Building a new habit starts today, not tomorrow. Select one habit and focus on it for three months before picking a second habit. Most importantly, make sure you won the habit and you really want to put it in place. No on succeeds at putting someone else’s habit in place.

What type of new habit will help you attain your goals?

Copyright © 2022 by CJ Powers

A Journey to Change

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We all talk about living out our journey, but do we know what that means? Or, do we walk a journey that doesn’t have a defined end? Maybe we walk through that journey directionless and without purpose.

Can wandering define a journey?

I don’t think so.

A journey is defined as traveling from one place to another. We can certainly speak about an intangible journey, like a spiritual one. But a real journey must have a starting point and a place to land. A spiritual journey lands with a stronger relationship with God or significant spiritual growth in our life.

Obstacles Along the Way

Everyone on a journey encounters obstacles. Those obstacles can be both internal and external. The external blockades are often systemic of an internal battle within our soul.

I was recently in a person’s living room who had emotional ties to the objects in the room. This tie was an obstacle to the person growing and becoming successful.

The collected items were so numerous that I couldn’t find the couch to sit down on. Across the room where the TV was located, there were three 7’ walls of boxes between me and the buried digital equipment.

Instead of enjoying the comfortable couch and the large screen HGTV, the person sat in an upright dining room chair watching TV on their smartphone. The person was frustrated in their attempts to watch a show but not frustrated enough to get rid of the hoarded items.

The thing stopping this person’s progress is an internal belief system. They believe something about the items that once made them feel good. But today, they are frustrated and overwhelmed because keeping those items no longer serves them.

Unfortunately, no one can suggest that some items should be donated, sold, or trashed without detrimental ramifications. It is less painful for this person to live in a part of their home than letting go of the once-cherished items.

To help you get past your obstacles, whatever they might be, I’ll share the healthy steps I took that ensured my last journey was of value.

Select Your Single Focus

When we go on a journey, it’s essential to determine a single focus, so we aren’t overwhelmed when moving forward. This is especially true since moving forward means change—something few people enjoy.

Select one key point of growth to work on. Two won’t work. Depending on the internal and external obstacles you might face, more than one point of focus can hinder you from creating new healthy habits that support your journey.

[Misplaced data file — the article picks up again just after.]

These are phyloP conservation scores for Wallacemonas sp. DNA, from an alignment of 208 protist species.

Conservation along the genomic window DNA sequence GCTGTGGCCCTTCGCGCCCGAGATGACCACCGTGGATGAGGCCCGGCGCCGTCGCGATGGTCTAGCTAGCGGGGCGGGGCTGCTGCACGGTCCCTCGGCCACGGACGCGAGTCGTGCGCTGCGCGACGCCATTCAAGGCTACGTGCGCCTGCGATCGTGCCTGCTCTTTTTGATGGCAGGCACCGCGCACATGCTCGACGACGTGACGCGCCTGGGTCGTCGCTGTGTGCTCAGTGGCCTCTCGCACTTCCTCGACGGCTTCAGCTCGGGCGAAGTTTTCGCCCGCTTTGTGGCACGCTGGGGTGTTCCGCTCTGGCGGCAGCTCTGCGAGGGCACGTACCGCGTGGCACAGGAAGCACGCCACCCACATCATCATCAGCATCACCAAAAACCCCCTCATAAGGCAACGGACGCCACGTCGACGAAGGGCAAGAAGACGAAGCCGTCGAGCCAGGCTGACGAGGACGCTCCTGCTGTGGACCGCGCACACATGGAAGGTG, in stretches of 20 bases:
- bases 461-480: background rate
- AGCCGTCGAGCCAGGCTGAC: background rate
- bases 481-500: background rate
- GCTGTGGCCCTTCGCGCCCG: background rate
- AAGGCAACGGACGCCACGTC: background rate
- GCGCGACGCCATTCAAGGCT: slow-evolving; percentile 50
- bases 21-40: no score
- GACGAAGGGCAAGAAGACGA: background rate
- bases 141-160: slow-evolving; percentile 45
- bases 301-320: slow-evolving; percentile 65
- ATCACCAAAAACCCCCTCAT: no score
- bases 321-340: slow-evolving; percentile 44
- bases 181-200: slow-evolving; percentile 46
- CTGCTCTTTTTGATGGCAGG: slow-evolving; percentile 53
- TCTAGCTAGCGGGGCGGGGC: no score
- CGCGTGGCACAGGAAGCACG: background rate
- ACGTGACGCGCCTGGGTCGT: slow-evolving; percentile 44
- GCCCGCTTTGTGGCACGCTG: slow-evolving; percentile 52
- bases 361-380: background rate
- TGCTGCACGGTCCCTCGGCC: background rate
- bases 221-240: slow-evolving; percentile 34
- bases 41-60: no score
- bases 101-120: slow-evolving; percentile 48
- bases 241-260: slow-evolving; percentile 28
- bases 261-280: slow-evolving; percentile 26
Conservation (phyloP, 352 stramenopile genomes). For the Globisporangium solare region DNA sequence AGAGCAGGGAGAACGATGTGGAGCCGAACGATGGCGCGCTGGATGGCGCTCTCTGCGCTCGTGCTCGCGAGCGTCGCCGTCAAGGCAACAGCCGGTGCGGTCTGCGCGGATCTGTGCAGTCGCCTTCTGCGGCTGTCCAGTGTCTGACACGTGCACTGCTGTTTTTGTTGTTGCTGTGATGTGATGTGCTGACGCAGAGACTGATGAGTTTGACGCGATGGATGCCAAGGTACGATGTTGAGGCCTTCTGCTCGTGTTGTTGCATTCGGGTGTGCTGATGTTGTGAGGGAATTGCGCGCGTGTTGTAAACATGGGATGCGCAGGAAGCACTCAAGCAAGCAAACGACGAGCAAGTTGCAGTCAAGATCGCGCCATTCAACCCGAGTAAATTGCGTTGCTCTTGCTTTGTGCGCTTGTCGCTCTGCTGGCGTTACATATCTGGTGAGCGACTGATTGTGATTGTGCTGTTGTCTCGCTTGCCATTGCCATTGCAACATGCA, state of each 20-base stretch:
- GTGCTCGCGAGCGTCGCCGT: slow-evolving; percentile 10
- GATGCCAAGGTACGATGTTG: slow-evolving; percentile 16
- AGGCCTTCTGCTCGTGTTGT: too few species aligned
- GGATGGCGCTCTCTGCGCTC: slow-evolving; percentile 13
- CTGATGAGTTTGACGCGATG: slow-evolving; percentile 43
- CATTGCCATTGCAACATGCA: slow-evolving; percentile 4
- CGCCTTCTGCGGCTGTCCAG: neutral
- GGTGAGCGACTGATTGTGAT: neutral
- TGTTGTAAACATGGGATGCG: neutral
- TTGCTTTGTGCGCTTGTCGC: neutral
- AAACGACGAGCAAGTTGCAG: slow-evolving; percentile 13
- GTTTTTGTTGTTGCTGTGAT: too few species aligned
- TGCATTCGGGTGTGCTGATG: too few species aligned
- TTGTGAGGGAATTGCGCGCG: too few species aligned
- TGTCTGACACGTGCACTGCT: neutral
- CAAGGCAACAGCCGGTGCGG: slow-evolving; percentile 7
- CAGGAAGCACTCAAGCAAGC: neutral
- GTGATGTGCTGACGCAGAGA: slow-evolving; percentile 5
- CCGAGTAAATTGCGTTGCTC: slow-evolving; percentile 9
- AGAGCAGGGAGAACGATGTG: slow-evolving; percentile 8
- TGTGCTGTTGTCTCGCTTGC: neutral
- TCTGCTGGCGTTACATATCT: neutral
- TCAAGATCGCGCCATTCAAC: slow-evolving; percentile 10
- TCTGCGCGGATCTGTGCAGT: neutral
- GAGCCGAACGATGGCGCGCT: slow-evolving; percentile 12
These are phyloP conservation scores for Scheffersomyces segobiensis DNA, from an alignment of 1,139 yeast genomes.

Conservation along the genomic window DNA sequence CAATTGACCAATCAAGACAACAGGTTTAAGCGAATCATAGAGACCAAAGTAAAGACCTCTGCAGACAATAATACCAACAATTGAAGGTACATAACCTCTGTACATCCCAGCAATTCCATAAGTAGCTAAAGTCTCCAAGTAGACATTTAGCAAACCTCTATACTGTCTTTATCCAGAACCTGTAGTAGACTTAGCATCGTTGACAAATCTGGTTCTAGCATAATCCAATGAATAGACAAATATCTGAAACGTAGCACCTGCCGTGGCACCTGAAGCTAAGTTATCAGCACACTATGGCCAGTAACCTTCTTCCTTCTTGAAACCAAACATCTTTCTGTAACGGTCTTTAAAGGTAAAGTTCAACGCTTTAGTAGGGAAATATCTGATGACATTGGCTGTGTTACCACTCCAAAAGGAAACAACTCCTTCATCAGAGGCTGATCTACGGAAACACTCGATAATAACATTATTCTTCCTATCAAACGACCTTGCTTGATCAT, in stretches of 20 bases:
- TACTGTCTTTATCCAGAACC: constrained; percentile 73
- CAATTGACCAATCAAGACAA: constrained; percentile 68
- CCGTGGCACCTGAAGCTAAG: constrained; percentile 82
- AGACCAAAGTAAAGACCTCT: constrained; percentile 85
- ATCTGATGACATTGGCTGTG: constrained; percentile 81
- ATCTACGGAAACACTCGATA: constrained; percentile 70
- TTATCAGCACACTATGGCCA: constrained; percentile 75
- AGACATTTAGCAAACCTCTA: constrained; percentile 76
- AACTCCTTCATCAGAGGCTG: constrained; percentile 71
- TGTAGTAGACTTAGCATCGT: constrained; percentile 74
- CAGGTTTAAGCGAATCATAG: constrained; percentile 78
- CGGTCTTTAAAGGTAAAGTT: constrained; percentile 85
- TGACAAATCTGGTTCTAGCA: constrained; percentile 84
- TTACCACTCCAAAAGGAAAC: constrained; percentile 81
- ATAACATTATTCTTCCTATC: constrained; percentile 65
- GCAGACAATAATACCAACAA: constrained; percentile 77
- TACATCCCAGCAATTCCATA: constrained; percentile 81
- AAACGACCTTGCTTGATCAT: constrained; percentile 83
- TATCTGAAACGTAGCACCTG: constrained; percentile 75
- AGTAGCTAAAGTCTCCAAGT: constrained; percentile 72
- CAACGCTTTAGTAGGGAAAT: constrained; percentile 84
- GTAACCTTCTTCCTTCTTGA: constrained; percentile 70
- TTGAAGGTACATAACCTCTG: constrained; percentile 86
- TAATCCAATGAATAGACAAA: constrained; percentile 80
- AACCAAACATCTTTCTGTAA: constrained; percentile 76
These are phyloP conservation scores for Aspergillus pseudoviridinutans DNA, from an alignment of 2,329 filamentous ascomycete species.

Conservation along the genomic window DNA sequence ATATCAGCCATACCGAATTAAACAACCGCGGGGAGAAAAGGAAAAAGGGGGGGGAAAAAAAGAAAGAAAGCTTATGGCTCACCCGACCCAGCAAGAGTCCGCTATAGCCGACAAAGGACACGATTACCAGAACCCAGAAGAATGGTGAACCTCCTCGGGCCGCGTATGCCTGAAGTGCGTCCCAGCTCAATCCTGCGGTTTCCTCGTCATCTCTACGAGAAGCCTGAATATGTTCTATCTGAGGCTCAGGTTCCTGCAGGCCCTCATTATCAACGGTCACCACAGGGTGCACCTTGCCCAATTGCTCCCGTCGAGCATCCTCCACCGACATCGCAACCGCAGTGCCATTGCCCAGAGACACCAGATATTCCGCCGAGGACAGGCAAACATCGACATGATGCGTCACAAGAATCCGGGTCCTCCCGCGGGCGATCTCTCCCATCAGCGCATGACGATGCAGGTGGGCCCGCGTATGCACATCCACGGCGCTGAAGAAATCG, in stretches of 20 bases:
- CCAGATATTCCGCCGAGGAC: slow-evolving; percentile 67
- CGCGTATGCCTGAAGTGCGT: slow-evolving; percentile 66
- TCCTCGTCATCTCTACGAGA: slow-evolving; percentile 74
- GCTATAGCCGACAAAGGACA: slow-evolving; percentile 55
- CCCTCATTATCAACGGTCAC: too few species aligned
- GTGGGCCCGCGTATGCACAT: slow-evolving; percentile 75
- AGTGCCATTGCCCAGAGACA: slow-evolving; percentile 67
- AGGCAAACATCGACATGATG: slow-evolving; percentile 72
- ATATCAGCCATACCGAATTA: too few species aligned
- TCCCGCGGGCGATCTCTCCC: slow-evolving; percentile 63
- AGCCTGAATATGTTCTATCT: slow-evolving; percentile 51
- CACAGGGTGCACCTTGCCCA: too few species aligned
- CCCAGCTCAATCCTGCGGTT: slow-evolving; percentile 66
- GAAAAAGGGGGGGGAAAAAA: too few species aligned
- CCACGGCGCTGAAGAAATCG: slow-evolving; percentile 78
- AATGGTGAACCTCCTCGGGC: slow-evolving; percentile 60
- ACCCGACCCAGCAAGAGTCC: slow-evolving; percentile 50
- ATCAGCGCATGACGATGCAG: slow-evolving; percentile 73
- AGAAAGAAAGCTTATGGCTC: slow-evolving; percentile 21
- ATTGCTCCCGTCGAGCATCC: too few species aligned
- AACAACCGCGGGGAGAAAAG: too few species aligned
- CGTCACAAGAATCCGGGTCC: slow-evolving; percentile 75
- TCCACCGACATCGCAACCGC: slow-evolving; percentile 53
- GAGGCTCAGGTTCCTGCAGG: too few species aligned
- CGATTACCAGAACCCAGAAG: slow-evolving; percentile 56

Once you’ve selected your point of focus, determine what a 1% daily gain will look like. Yes, we’re only talking about 1%. Why? Because it is so simple to accomplish, you are guaranteed to succeed.

A few years ago, Forbes published an article about the science behind adopting habits. The report stated that there are only two reasons people fail to adopt new habits.

  • They don’t understand how to leverage the structure of habits (Trigger, Action, Reward)
  • They set themselves up for failure by doing too much too soon.

Start Small/Start Simple

The key to developing a habit is to start small. You start by doing one push-up per day instead of saying you want to do 50 push-ups a day. This allows you to become consistent and make the activity a natural part of your life.

After a couple of weeks, you can get it up to two push-ups per day. You will get to 50 push-ups per day. However, if you start with 50 push-ups per day, you’ll fail and not build the habit.

Examine Your Beliefs

Ask yourself questions to understand your beliefs.

  • What do you believe about this area of focus?
  • What do you believe about yourself in this area?
  • Why do you want to grow in this area of life?

Once you understand yourself better, determine the simplest next step you can take to move in the direction of your focus.

Seek Counsel for Knowledge and Accountability

The best counsel will come from someone who knows your heart and the direction of your life. This might include your God, spouse, and mentor. Make sure they help keep you focused on the promise you’ve made to yourself.

This is not a session filled with judgment. The goal is to have someone come alongside you that wants to see you succeed in your goals. This person might be able to inspire or motivate you to push through when things get tough.

You might even consider becoming an accountability partner with a like-minded person with similar goals. They would certainly understand the obstacles you face and empathize with you. But they will also know how important your goal is and encourage you forward despite those difficult moments we all face.

Let Go of Old Beliefs

Be honest with yourself. The old beliefs you hold to are most likely no longer serving your best interests. It’s time to face change and embrace new beliefs that will help you shine.

One day, I offered a neighborhood kid a piece of chocolate. He wouldn’t take it because he had shiny stones in his hand that he thought looked cool. He wasn’t willing to put the stones down to accept the chocolate.

I ate the chocolate as I watched him walk toward his house. He went inside, so I headed home. I heard the neighbor’s door bang open a few seconds later, and I turned around. The mother stepped outside and tossed the stones into the driveway. I saw the kid staring at me from the dining room window with tears in his eyes.

No matter what we’re handed, we can’t receive it until we let go of what does not serve our interests.

Practice New Habits for 60-Days

The key to building habits is consistency. Scientists have found that if you miss one day, your chances of building the habit drop a few percentage points. However, if you miss two days, your chances drop significantly. Missing three days is typically beyond repair.

Make sure your new habit building is super simple with little effort required. After it’s a habit, you can look for daily 1% increases. But do not do more than the trivial when creating the consistent habit; you want to be made permanent.

Let me know in the comments below what simple new habit you’ll start this week.

©2022 by CJ Powers